Morongo Chair: Internet poker doesn't violate compact

"When I read the California Tribal Business Alliance's recent commentary on Internet poker, I was reminded of a quote attributed to the late Daniel Patrick Moynihan: "Everyone is entitled to their own opinions, but they are not entitled to their own facts."

CTBA's opinions are simply not supported by facts. The alliance distorts the truth when it comes to Internet poker.

Here are the facts. California is struggling with soaring deficits, and it is fiscally prudent to look at all options to bring in new revenue. Much like the gaming compacts that add millions of dollars to the state's general fund, a legal, regulated and taxed intrastate Internet poker system would represent a new revenue stream legislators could count on annually.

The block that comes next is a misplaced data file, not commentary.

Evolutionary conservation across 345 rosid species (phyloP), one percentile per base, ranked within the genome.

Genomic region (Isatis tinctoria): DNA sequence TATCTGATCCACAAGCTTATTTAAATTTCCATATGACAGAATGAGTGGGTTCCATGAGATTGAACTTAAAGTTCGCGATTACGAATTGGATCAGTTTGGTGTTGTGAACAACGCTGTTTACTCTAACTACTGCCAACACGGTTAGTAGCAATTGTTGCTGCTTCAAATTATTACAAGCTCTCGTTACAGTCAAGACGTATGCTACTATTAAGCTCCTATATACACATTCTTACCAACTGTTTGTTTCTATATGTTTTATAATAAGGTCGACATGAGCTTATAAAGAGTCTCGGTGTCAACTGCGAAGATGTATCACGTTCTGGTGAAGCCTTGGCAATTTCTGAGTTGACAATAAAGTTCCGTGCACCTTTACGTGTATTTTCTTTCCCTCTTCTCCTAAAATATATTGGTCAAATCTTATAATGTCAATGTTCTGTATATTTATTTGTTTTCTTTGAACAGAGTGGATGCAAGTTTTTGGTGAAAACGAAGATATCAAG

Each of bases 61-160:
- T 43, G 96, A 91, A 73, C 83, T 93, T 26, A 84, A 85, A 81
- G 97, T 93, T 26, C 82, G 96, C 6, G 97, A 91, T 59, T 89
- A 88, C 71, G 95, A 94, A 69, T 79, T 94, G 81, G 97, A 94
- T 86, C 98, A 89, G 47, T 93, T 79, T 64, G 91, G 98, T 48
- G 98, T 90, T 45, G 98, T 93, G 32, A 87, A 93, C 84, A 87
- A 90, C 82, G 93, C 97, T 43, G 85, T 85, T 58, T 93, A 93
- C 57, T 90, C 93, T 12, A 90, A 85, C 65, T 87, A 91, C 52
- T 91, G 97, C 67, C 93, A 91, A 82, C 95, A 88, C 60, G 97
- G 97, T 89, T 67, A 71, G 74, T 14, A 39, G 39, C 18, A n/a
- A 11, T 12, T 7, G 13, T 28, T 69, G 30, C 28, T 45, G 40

No one knows the exact amount of revenue the state might receive from intrastate Internet poker, but we know a million Californians a week are playing poker on illegal Web sites housed offshore. Those games have no regulation and no consumer protections, and there's no revenue going to the state.

CTBA wrongly contends that legalizing online poker in California would violate the tribal gambling compacts the state already has with California tribes. Morongo attorney George Forman, who has been involved in tribal issues for the last 40 years, clearly rebutted that contention at the Legislature's Feb. 9 informational hearing on Internet poker."

Get the Story:
Robert Martin: Indian gambling pact doesn't ban Net poker in state (The Sacramento Bee 2/28)

Earlier Story:
Paskenta Chair: Internet poker breaks tribal compact (2/16)